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Mets vs. Giants Recap: A tale of two cities

Mets rebound from rough series in Los Angeles to sweep Giants in San Francisco.

MLB: New York Mets at San Francisco Giants Andrew Villa-USA TODAY Sports

It was the worst of times, it was the best of times for the Mets in California this week, as the team bounced back from an embarrassing four-game sweep at the hands of the Dodgers to take three in a row from the Giants, winning comfortably Sunday by the score of 8-2. The sweep was the first the Mets recorded since April 10th-12th against the Phillies, having blown four other opportunities since to complete a series sweep—several in painful fashion.

win 8-2 (cable car)

The Mets jumped on Giants starter Matt Moore early, scoring a run in the first inning without benefit of a base hit, as Curtis Granderson walked, advanced on a wild pitch, and scored via two productive outs.

Rafael Montero as the announced starter might not inspired optimism that an early Met lead would hold, but he looked solid early. Montero received some early defensive help from catcher Rene Rivera, who made a nice snag of a Denard Span foul pop-out in the top of the first.

Rivera wasn’t done making his mark on the game, as the catcher blasted the first of his two home runs on the day in the top of the second to extend the lead to 3-0. In the bottom of the third, the Giants got a rally going against Montero, cutting the score to 3-1 on a Buster Posey sacrifice fly.

With runners on first and third and Brandon Belt at the plate with two outs, Hunter Pence proved that he doesn’t know how to eat pizza and doesn’t know the best time to steal a base, as Rivera gunned him down trying to steal second with two outs, Span at third base, and Brandon Belt at the plate.

The scariest moment thereafter for the Mets was Matt Moore’s final pitch, which struck Michael Conforto in the left wrist in the fifth inning. He left the game a couple of innings later with what x-rays revealed to be a bruise.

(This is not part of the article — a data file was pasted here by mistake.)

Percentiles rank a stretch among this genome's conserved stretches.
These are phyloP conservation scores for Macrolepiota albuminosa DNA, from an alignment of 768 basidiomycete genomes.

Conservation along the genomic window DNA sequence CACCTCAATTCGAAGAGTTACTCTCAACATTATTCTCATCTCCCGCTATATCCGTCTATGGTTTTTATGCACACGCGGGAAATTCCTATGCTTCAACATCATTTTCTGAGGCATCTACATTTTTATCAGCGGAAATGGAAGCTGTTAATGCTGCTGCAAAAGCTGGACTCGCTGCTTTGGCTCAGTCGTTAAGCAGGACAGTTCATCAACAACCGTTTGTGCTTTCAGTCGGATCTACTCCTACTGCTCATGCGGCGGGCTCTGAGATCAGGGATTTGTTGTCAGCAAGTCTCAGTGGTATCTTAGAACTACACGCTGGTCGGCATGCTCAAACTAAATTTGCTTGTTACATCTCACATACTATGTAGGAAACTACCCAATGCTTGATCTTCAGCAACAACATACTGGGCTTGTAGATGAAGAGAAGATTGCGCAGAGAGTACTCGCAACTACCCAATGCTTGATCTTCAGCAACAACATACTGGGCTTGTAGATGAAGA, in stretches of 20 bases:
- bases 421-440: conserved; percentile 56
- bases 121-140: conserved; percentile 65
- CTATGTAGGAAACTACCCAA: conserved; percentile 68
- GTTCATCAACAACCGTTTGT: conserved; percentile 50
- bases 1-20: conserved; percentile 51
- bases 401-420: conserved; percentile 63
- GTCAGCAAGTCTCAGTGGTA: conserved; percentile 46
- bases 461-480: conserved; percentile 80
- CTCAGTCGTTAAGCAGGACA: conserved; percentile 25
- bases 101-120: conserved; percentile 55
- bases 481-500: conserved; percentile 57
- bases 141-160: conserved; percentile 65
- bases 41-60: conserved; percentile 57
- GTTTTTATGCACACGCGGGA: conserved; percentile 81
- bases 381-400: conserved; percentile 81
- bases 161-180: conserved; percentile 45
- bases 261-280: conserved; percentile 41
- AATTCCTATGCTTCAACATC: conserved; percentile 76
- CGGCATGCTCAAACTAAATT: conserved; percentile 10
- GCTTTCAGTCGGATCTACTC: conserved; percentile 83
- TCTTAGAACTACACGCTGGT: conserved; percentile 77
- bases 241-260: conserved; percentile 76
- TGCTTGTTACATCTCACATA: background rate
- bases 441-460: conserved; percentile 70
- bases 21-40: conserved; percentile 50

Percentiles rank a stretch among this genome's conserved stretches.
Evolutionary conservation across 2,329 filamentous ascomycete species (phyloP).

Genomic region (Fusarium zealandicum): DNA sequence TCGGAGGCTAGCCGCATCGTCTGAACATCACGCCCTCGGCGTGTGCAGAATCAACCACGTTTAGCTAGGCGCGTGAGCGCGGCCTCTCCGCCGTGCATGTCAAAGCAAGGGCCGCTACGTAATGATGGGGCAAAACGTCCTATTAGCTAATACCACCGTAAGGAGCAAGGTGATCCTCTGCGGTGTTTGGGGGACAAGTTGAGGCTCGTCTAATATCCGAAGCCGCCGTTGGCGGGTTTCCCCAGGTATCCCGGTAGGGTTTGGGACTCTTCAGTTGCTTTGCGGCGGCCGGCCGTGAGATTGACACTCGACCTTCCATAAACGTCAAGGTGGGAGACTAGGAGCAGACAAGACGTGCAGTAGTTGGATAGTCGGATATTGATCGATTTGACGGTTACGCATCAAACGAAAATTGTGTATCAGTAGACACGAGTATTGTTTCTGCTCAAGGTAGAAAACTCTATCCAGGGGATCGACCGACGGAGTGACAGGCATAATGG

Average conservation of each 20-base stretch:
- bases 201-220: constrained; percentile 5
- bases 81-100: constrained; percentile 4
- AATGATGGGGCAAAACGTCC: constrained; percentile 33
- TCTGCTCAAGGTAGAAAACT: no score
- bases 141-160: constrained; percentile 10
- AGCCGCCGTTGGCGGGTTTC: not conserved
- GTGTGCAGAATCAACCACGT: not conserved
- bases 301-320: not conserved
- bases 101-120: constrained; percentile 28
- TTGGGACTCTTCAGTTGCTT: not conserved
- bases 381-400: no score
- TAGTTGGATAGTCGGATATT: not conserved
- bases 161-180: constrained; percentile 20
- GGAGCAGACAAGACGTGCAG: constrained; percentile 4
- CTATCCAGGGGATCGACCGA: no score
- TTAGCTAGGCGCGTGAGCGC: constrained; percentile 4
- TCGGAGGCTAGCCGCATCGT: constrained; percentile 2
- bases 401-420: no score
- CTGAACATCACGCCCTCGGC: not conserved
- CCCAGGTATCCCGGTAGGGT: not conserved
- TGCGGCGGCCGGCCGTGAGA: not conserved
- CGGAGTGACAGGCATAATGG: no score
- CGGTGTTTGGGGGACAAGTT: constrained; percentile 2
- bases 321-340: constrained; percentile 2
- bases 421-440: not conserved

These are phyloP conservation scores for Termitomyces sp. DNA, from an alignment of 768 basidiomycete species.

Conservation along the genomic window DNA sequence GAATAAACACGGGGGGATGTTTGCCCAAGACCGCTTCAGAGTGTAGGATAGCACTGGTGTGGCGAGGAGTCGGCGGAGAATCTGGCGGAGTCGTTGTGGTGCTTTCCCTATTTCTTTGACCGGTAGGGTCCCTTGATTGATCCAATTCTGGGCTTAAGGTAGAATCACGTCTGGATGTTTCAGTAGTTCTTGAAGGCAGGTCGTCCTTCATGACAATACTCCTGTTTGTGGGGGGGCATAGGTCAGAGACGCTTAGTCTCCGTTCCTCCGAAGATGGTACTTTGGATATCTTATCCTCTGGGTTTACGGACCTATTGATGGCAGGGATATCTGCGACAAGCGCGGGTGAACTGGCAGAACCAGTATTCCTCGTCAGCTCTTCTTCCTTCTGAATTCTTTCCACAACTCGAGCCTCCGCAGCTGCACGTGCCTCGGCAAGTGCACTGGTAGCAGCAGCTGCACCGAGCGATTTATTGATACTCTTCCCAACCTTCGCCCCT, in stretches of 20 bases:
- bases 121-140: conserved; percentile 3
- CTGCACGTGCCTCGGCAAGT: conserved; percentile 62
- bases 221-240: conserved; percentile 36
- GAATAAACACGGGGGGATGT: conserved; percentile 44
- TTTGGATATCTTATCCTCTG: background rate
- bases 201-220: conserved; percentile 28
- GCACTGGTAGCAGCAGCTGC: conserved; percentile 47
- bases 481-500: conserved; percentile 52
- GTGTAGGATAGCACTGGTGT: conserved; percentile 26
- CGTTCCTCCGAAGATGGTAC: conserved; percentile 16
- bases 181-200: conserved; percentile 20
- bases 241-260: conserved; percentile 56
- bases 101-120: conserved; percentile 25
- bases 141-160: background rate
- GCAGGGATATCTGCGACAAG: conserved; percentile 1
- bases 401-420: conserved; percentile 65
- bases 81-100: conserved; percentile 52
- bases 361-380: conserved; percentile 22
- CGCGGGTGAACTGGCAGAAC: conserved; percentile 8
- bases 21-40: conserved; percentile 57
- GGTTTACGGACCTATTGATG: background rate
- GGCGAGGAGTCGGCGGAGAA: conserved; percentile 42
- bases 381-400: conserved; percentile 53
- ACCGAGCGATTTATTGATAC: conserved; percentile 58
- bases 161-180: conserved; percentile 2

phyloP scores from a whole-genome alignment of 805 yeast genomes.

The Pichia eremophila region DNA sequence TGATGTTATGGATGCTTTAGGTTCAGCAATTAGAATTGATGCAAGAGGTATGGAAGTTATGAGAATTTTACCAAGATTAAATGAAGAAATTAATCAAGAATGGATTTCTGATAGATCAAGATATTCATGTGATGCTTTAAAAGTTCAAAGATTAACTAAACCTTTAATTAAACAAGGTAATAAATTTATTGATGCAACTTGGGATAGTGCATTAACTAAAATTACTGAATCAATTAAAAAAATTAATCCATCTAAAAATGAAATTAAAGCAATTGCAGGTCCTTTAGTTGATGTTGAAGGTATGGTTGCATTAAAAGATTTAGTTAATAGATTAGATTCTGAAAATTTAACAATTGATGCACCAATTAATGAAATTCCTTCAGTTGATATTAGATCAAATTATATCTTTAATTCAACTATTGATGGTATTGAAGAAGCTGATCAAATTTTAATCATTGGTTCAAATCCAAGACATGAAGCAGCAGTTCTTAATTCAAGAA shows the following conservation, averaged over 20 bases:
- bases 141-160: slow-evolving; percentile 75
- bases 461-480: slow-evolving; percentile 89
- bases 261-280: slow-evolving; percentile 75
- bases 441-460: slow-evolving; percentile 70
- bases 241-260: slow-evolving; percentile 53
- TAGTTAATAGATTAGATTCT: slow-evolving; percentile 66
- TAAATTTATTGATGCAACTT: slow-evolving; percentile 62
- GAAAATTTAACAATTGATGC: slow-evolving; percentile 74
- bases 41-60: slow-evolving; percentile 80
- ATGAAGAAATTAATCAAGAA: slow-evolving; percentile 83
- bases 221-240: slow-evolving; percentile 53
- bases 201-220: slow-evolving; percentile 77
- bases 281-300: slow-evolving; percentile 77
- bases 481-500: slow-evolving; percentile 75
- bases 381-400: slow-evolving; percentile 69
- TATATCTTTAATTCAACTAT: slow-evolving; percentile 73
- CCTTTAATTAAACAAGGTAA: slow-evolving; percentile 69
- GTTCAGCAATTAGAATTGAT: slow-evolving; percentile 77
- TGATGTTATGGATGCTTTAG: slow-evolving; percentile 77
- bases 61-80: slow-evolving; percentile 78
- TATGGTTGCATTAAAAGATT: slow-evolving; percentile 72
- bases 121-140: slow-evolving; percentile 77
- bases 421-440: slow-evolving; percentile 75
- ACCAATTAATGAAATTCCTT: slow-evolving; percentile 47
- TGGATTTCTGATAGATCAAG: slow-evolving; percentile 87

Montero continued his solid work until running into a bit of trouble in the sixth inning, where he got a somewhat fortunate pop-out double play with the runners in motion from Buster Posey, then saw Josh Edgin come in to close out the inning by striking out Belt. Overall the right-hander was effective over his 5.2 innings, striking out seven in earning his second career win—and first since September 2014—likely earning him at least another start.

The Mets piled it on late via a couple of home runs. The one in the ninth that Granderson (on base five times today) deposited in San Francisco Bay was the team’s 46th in June—already a team record with four games left to play this month. While the series sweep doesn’t change much about the reality of the team’s place in the standings, the team is certainly leaving San Francisco feeling a bit better than just days ago trudging out of Los Angeles.

SB Nation GameThreads

Amazin’ Avenue
McCovey Chronicles

Box scores


Win Probability Added

What’s WPA?

Big winners: Rene Rivera, 25.8% WPA, Rafael Montero, 14.9% WPA (pitching), Curtis Granderson, 9.0% WPA
Big losers: T.J. Rivera, -7.5% WPA
The aw3s0mest play: Rene Rivera’s two-run home run in the second inning, +18.6%
The sux0rest play: Hunter Pence’s walk to load the bases in the third inning, -7.0%
Total pitcher WPA: 19.7 WPA+
Total batter WPA: 30.3 WPA+
GWRBI!: Rene Rivera